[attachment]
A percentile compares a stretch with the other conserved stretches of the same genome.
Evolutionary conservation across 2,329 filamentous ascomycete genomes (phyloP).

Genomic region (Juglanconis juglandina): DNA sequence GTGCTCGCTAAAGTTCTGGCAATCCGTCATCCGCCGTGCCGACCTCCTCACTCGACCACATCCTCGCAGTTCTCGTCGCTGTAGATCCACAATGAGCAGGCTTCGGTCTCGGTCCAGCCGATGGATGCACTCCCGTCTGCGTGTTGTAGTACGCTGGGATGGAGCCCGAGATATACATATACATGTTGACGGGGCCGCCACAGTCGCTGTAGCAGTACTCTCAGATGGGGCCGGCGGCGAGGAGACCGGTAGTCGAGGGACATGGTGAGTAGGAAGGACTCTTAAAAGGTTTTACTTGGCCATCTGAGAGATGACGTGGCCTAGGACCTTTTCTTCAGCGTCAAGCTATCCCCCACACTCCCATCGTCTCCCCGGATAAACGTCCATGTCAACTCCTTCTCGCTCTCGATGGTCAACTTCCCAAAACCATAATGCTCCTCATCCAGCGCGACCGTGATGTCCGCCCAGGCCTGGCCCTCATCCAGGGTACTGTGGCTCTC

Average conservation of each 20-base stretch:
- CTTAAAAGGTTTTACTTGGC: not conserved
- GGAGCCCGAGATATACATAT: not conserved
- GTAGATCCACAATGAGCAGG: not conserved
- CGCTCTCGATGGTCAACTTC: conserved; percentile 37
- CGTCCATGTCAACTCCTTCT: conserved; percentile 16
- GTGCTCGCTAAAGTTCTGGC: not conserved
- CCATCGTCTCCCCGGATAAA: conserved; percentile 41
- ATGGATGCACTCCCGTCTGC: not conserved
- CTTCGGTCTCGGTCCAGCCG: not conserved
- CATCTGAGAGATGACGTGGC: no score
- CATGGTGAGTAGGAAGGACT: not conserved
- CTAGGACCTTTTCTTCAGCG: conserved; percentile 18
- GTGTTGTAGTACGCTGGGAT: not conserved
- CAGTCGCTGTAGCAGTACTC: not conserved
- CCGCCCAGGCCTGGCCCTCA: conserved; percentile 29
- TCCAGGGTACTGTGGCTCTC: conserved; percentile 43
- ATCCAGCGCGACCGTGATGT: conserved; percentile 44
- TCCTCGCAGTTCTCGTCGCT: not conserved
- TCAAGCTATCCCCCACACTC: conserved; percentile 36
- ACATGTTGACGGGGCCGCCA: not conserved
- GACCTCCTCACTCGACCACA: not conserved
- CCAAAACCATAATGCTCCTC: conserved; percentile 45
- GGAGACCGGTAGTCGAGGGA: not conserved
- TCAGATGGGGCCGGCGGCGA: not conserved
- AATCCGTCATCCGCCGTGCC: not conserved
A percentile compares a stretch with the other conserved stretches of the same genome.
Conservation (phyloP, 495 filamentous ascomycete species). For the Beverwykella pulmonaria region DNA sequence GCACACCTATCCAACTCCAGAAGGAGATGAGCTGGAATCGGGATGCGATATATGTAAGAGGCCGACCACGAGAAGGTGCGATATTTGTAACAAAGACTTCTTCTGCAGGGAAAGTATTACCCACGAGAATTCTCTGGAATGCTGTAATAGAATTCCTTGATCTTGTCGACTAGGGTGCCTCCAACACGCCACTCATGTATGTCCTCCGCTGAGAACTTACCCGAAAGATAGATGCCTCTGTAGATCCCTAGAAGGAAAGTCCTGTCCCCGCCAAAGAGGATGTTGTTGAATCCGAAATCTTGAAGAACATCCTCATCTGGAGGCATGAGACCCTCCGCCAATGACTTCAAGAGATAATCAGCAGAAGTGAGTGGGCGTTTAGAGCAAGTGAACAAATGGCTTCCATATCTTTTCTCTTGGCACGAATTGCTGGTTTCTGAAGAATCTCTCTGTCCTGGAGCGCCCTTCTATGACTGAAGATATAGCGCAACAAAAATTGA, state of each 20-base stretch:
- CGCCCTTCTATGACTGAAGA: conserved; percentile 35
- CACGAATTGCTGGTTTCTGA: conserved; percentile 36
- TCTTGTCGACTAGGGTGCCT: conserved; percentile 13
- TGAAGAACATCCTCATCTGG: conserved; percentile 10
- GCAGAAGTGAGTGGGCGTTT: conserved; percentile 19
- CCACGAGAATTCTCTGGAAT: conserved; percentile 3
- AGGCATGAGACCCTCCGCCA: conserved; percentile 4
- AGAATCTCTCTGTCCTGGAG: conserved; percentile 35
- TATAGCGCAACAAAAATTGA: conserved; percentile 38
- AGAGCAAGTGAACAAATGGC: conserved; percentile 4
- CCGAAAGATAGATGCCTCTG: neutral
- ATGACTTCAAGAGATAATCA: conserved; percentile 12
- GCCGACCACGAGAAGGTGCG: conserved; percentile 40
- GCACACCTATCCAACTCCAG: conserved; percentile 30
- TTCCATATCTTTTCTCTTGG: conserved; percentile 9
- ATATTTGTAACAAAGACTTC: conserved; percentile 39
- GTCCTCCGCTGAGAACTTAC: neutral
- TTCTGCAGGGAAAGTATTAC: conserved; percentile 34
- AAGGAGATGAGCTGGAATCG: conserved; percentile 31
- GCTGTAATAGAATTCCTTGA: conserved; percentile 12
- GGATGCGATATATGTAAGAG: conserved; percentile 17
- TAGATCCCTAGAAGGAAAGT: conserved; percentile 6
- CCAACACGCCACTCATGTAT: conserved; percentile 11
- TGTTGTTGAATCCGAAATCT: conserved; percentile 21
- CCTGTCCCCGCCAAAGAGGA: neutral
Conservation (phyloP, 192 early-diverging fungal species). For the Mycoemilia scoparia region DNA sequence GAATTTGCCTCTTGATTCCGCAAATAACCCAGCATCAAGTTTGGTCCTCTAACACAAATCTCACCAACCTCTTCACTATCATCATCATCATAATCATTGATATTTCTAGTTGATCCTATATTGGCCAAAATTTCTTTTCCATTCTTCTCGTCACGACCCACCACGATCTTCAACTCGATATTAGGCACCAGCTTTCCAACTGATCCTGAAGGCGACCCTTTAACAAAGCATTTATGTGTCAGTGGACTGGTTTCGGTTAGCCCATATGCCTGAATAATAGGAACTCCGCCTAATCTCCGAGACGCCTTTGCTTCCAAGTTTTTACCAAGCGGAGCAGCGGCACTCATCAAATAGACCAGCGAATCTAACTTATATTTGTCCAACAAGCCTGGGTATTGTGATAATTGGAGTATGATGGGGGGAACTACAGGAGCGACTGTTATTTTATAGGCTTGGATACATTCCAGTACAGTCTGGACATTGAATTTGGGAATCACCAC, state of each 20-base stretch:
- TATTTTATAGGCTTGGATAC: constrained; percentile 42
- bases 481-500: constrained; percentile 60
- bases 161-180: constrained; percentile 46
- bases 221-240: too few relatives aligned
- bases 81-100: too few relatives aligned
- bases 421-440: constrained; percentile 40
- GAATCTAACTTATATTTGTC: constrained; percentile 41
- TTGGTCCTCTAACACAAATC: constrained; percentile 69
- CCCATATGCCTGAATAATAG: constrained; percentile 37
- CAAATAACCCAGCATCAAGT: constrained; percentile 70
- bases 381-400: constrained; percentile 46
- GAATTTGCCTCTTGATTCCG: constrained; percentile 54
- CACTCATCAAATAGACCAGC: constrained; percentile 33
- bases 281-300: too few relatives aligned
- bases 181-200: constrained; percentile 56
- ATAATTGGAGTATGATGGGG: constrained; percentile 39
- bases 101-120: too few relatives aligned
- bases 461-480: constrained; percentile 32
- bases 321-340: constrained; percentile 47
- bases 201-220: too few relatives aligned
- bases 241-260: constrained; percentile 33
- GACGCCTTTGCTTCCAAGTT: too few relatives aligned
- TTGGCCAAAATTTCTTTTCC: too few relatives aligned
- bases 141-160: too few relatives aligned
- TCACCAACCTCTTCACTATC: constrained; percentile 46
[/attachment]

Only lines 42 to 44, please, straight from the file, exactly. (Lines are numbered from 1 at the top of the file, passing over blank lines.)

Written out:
- CCGAAAGATAGATGCCTCTG: neutral
- ATGACTTCAAGAGATAATCA: conserved; percentile 12
- GCCGACCACGAGAAGGTGCG: conserved; percentile 40